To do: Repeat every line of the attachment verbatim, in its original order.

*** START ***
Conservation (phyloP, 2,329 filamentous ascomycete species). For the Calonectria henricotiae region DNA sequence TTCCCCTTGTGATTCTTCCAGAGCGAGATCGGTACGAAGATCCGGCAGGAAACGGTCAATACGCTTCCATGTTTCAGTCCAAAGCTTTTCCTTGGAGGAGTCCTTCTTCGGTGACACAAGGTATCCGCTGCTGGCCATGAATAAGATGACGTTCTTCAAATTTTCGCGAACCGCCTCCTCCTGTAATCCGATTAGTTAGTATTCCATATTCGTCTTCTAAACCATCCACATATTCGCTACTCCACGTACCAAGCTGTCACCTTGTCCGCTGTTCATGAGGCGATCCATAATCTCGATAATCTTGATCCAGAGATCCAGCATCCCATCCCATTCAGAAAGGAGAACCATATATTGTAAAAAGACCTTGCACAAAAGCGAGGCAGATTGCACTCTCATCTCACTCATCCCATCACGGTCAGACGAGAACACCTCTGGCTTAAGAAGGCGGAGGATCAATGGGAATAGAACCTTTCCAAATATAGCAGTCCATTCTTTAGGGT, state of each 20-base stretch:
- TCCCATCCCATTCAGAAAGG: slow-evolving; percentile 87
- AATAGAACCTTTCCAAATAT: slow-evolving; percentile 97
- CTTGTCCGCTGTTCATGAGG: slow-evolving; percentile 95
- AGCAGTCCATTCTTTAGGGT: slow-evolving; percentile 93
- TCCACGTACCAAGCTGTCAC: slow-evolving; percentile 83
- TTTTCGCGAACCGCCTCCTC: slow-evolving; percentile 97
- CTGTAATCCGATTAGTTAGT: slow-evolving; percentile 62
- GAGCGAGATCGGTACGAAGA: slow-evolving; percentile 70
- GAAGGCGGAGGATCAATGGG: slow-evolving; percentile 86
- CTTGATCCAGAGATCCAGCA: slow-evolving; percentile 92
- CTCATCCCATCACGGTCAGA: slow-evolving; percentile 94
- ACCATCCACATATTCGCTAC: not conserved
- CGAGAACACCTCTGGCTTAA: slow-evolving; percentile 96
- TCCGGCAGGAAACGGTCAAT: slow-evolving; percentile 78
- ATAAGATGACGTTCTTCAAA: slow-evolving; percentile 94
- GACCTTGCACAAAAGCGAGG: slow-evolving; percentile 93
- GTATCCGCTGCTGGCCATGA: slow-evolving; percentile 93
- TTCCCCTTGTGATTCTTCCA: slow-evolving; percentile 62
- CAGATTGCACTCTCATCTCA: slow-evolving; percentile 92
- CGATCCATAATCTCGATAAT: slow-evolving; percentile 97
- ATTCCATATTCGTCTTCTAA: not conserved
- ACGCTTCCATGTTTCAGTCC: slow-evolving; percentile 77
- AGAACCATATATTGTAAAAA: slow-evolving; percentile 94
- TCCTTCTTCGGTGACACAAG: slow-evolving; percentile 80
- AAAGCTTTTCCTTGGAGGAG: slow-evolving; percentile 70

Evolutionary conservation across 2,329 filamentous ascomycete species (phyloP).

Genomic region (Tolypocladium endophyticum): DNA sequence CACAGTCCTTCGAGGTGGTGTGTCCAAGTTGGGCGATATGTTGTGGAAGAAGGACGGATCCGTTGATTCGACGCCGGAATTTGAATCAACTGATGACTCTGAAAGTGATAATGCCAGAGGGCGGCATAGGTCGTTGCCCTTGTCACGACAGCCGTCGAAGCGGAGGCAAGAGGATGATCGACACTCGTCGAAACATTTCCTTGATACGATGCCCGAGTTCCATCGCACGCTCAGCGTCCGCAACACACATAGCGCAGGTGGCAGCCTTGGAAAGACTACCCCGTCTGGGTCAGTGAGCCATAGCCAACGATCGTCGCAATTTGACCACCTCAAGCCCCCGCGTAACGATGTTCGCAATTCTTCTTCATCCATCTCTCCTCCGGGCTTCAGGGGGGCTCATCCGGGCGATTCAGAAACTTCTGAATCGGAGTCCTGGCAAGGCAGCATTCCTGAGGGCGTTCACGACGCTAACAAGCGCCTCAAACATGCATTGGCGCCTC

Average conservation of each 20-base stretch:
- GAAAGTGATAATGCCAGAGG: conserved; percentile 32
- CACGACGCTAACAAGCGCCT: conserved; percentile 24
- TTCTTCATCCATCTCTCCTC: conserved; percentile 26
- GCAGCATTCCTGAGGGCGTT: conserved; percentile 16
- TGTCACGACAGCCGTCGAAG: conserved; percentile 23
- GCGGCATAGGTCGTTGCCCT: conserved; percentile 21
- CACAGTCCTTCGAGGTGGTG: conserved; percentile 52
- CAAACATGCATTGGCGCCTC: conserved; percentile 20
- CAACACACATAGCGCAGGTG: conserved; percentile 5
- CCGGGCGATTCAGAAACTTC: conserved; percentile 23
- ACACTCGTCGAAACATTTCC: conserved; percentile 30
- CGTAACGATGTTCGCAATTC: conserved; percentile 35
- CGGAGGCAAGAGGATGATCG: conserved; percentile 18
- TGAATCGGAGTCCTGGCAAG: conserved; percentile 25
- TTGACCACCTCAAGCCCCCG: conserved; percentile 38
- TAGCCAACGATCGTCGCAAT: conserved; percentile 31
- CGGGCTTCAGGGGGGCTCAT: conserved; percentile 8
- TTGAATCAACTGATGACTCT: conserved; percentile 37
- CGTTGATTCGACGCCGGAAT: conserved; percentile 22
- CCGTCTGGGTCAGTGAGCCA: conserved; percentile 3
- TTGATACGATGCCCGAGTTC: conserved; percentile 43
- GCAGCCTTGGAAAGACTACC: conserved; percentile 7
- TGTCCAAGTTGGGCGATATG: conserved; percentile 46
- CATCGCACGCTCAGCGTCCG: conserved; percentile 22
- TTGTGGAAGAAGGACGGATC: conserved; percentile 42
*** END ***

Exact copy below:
Conservation (phyloP, 2,329 filamentous ascomycete species). For the Calonectria henricotiae region DNA sequence TTCCCCTTGTGATTCTTCCAGAGCGAGATCGGTACGAAGATCCGGCAGGAAACGGTCAATACGCTTCCATGTTTCAGTCCAAAGCTTTTCCTTGGAGGAGTCCTTCTTCGGTGACACAAGGTATCCGCTGCTGGCCATGAATAAGATGACGTTCTTCAAATTTTCGCGAACCGCCTCCTCCTGTAATCCGATTAGTTAGTATTCCATATTCGTCTTCTAAACCATCCACATATTCGCTACTCCACGTACCAAGCTGTCACCTTGTCCGCTGTTCATGAGGCGATCCATAATCTCGATAATCTTGATCCAGAGATCCAGCATCCCATCCCATTCAGAAAGGAGAACCATATATTGTAAAAAGACCTTGCACAAAAGCGAGGCAGATTGCACTCTCATCTCACTCATCCCATCACGGTCAGACGAGAACACCTCTGGCTTAAGAAGGCGGAGGATCAATGGGAATAGAACCTTTCCAAATATAGCAGTCCATTCTTTAGGGT, state of each 20-base stretch:
- TCCCATCCCATTCAGAAAGG: slow-evolving; percentile 87
- AATAGAACCTTTCCAAATAT: slow-evolving; percentile 97
- CTTGTCCGCTGTTCATGAGG: slow-evolving; percentile 95
- AGCAGTCCATTCTTTAGGGT: slow-evolving; percentile 93
- TCCACGTACCAAGCTGTCAC: slow-evolving; percentile 83
- TTTTCGCGAACCGCCTCCTC: slow-evolving; percentile 97
- CTGTAATCCGATTAGTTAGT: slow-evolving; percentile 62
- GAGCGAGATCGGTACGAAGA: slow-evolving; percentile 70
- GAAGGCGGAGGATCAATGGG: slow-evolving; percentile 86
- CTTGATCCAGAGATCCAGCA: slow-evolving; percentile 92
- CTCATCCCATCACGGTCAGA: slow-evolving; percentile 94
- ACCATCCACATATTCGCTAC: not conserved
- CGAGAACACCTCTGGCTTAA: slow-evolving; percentile 96
- TCCGGCAGGAAACGGTCAAT: slow-evolving; percentile 78
- ATAAGATGACGTTCTTCAAA: slow-evolving; percentile 94
- GACCTTGCACAAAAGCGAGG: slow-evolving; percentile 93
- GTATCCGCTGCTGGCCATGA: slow-evolving; percentile 93
- TTCCCCTTGTGATTCTTCCA: slow-evolving; percentile 62
- CAGATTGCACTCTCATCTCA: slow-evolving; percentile 92
- CGATCCATAATCTCGATAAT: slow-evolving; percentile 97
- ATTCCATATTCGTCTTCTAA: not conserved
- ACGCTTCCATGTTTCAGTCC: slow-evolving; percentile 77
- AGAACCATATATTGTAAAAA: slow-evolving; percentile 94
- TCCTTCTTCGGTGACACAAG: slow-evolving; percentile 80
- AAAGCTTTTCCTTGGAGGAG: slow-evolving; percentile 70

Evolutionary conservation across 2,329 filamentous ascomycete species (phyloP).

Genomic region (Tolypocladium endophyticum): DNA sequence CACAGTCCTTCGAGGTGGTGTGTCCAAGTTGGGCGATATGTTGTGGAAGAAGGACGGATCCGTTGATTCGACGCCGGAATTTGAATCAACTGATGACTCTGAAAGTGATAATGCCAGAGGGCGGCATAGGTCGTTGCCCTTGTCACGACAGCCGTCGAAGCGGAGGCAAGAGGATGATCGACACTCGTCGAAACATTTCCTTGATACGATGCCCGAGTTCCATCGCACGCTCAGCGTCCGCAACACACATAGCGCAGGTGGCAGCCTTGGAAAGACTACCCCGTCTGGGTCAGTGAGCCATAGCCAACGATCGTCGCAATTTGACCACCTCAAGCCCCCGCGTAACGATGTTCGCAATTCTTCTTCATCCATCTCTCCTCCGGGCTTCAGGGGGGCTCATCCGGGCGATTCAGAAACTTCTGAATCGGAGTCCTGGCAAGGCAGCATTCCTGAGGGCGTTCACGACGCTAACAAGCGCCTCAAACATGCATTGGCGCCTC

Average conservation of each 20-base stretch:
- GAAAGTGATAATGCCAGAGG: conserved; percentile 32
- CACGACGCTAACAAGCGCCT: conserved; percentile 24
- TTCTTCATCCATCTCTCCTC: conserved; percentile 26
- GCAGCATTCCTGAGGGCGTT: conserved; percentile 16
- TGTCACGACAGCCGTCGAAG: conserved; percentile 23
- GCGGCATAGGTCGTTGCCCT: conserved; percentile 21
- CACAGTCCTTCGAGGTGGTG: conserved; percentile 52
- CAAACATGCATTGGCGCCTC: conserved; percentile 20
- CAACACACATAGCGCAGGTG: conserved; percentile 5
- CCGGGCGATTCAGAAACTTC: conserved; percentile 23
- ACACTCGTCGAAACATTTCC: conserved; percentile 30
- CGTAACGATGTTCGCAATTC: conserved; percentile 35
- CGGAGGCAAGAGGATGATCG: conserved; percentile 18
- TGAATCGGAGTCCTGGCAAG: conserved; percentile 25
- TTGACCACCTCAAGCCCCCG: conserved; percentile 38
- TAGCCAACGATCGTCGCAAT: conserved; percentile 31
- CGGGCTTCAGGGGGGCTCAT: conserved; percentile 8
- TTGAATCAACTGATGACTCT: conserved; percentile 37
- CGTTGATTCGACGCCGGAAT: conserved; percentile 22
- CCGTCTGGGTCAGTGAGCCA: conserved; percentile 3
- TTGATACGATGCCCGAGTTC: conserved; percentile 43
- GCAGCCTTGGAAAGACTACC: conserved; percentile 7
- TGTCCAAGTTGGGCGATATG: conserved; percentile 46
- CATCGCACGCTCAGCGTCCG: conserved; percentile 22
- TTGTGGAAGAAGGACGGATC: conserved; percentile 42